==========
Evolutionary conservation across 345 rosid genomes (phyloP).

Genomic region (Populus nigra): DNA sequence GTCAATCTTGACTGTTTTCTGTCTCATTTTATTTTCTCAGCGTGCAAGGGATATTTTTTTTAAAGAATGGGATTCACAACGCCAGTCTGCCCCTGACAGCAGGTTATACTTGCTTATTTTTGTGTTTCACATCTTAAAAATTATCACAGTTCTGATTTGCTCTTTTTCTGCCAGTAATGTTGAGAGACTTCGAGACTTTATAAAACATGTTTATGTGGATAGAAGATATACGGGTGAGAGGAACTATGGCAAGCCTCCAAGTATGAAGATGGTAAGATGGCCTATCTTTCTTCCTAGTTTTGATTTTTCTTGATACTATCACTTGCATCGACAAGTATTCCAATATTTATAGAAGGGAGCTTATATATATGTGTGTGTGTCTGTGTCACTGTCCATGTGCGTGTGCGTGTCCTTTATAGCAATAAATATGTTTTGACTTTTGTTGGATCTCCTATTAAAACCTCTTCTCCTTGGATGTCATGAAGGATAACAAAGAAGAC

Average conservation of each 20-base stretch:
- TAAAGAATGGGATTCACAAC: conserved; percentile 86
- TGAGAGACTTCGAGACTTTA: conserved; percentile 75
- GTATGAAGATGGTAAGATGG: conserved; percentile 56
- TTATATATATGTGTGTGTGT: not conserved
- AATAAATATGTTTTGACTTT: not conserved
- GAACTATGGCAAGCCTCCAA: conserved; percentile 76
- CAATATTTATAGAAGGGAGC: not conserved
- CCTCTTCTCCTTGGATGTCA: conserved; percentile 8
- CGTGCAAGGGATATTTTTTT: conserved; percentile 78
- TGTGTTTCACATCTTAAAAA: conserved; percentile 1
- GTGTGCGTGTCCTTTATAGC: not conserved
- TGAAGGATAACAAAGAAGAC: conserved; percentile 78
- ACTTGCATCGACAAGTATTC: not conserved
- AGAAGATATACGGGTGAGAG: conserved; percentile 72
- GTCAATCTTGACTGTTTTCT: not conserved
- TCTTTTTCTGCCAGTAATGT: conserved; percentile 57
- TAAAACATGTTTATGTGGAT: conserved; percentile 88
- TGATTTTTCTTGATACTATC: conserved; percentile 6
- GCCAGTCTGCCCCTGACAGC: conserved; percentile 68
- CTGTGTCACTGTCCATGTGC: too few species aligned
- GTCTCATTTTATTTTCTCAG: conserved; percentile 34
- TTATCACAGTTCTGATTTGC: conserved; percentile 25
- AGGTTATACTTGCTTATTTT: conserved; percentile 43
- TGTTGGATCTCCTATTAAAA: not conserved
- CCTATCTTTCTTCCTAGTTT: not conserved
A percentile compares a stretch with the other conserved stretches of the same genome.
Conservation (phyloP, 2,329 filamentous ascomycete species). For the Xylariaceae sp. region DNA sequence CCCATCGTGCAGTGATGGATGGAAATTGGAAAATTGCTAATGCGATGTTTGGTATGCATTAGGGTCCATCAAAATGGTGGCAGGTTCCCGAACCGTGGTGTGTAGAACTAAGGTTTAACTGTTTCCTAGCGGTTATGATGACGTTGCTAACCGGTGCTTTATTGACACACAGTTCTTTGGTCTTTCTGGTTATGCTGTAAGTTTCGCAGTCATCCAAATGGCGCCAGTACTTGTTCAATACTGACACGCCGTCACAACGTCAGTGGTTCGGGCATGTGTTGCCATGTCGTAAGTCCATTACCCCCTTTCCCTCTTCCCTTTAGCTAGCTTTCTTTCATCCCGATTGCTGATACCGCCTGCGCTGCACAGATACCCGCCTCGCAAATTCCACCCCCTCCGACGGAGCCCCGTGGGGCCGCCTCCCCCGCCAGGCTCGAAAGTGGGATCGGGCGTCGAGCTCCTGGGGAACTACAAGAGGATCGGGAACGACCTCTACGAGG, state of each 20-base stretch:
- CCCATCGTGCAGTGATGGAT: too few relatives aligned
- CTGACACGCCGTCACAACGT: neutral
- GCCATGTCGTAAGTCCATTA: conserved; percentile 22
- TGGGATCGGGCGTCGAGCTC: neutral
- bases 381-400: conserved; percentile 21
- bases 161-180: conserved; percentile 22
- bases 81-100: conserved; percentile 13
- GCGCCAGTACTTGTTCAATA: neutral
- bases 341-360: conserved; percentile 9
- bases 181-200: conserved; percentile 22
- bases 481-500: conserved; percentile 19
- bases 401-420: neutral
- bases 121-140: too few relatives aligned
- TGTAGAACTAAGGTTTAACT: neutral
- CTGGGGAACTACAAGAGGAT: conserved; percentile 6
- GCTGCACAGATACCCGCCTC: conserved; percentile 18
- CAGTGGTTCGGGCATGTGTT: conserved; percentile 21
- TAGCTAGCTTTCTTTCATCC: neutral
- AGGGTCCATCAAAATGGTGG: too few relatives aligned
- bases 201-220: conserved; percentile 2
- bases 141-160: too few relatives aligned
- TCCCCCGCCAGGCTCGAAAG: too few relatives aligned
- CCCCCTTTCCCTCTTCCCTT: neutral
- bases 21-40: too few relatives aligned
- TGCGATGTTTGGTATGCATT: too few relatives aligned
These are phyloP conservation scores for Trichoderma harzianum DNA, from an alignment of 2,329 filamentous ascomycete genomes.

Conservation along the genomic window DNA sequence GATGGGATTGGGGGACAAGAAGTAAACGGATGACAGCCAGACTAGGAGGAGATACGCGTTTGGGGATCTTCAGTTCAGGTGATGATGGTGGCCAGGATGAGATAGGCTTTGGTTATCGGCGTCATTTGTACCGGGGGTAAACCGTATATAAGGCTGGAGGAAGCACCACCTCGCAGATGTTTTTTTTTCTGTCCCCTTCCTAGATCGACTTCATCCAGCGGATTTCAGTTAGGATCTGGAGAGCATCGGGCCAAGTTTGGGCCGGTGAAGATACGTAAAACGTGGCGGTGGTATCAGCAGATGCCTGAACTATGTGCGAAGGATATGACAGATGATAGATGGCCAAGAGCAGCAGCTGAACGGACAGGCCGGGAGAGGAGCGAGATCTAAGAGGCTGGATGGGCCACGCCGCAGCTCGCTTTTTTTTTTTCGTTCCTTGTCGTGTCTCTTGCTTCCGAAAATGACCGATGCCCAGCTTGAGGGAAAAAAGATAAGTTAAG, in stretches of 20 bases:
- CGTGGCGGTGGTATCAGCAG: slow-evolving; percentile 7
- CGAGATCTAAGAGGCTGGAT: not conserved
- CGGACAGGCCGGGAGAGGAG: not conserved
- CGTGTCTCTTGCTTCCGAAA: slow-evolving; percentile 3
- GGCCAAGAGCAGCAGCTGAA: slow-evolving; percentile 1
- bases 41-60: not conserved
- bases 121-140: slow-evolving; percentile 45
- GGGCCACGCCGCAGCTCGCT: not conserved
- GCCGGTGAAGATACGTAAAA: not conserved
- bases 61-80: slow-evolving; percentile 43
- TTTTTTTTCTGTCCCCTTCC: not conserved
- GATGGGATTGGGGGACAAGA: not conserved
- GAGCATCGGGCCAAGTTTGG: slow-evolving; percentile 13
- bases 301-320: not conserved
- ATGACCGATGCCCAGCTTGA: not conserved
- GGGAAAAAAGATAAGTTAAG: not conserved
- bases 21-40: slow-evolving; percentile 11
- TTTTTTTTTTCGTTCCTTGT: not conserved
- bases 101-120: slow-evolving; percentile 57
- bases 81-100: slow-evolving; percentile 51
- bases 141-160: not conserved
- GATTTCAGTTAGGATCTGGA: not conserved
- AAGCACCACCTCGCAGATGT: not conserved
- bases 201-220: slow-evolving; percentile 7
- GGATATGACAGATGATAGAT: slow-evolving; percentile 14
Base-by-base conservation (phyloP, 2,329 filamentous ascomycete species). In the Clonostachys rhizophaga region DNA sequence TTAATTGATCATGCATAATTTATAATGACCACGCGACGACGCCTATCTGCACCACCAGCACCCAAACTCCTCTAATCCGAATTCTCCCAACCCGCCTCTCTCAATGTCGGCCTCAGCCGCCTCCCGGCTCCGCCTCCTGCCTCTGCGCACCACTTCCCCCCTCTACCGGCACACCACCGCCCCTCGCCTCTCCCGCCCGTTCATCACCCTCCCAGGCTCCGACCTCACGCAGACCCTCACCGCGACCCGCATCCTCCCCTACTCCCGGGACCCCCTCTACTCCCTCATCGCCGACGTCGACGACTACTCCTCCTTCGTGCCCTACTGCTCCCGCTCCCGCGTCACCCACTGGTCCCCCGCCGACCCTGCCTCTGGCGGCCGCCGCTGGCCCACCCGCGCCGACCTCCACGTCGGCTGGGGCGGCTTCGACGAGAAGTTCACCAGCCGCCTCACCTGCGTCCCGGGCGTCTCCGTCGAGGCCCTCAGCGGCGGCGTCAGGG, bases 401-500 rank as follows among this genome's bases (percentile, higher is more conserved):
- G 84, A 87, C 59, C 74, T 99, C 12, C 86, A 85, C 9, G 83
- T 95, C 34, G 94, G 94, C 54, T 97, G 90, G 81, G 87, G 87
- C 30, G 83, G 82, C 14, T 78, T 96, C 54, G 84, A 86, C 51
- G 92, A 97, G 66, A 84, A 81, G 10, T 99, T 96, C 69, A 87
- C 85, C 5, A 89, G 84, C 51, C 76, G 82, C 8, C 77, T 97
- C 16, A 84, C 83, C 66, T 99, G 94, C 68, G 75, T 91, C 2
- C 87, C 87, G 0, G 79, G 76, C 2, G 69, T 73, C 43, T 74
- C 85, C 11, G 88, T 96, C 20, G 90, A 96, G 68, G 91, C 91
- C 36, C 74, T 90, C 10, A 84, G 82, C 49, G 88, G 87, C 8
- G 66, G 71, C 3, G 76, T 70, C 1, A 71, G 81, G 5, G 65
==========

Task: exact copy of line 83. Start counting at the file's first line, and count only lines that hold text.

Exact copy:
Base-by-base conservation (phyloP, 2,329 filamentous ascomycete species). In the Clonostachys rhizophaga region DNA sequence TTAATTGATCATGCATAATTTATAATGACCACGCGACGACGCCTATCTGCACCACCAGCACCCAAACTCCTCTAATCCGAATTCTCCCAACCCGCCTCTCTCAATGTCGGCCTCAGCCGCCTCCCGGCTCCGCCTCCTGCCTCTGCGCACCACTTCCCCCCTCTACCGGCACACCACCGCCCCTCGCCTCTCCCGCCCGTTCATCACCCTCCCAGGCTCCGACCTCACGCAGACCCTCACCGCGACCCGCATCCTCCCCTACTCCCGGGACCCCCTCTACTCCCTCATCGCCGACGTCGACGACTACTCCTCCTTCGTGCCCTACTGCTCCCGCTCCCGCGTCACCCACTGGTCCCCCGCCGACCCTGCCTCTGGCGGCCGCCGCTGGCCCACCCGCGCCGACCTCCACGTCGGCTGGGGCGGCTTCGACGAGAAGTTCACCAGCCGCCTCACCTGCGTCCCGGGCGTCTCCGTCGAGGCCCTCAGCGGCGGCGTCAGGG, bases 401-500 rank as follows among this genome's bases (percentile, higher is more conserved):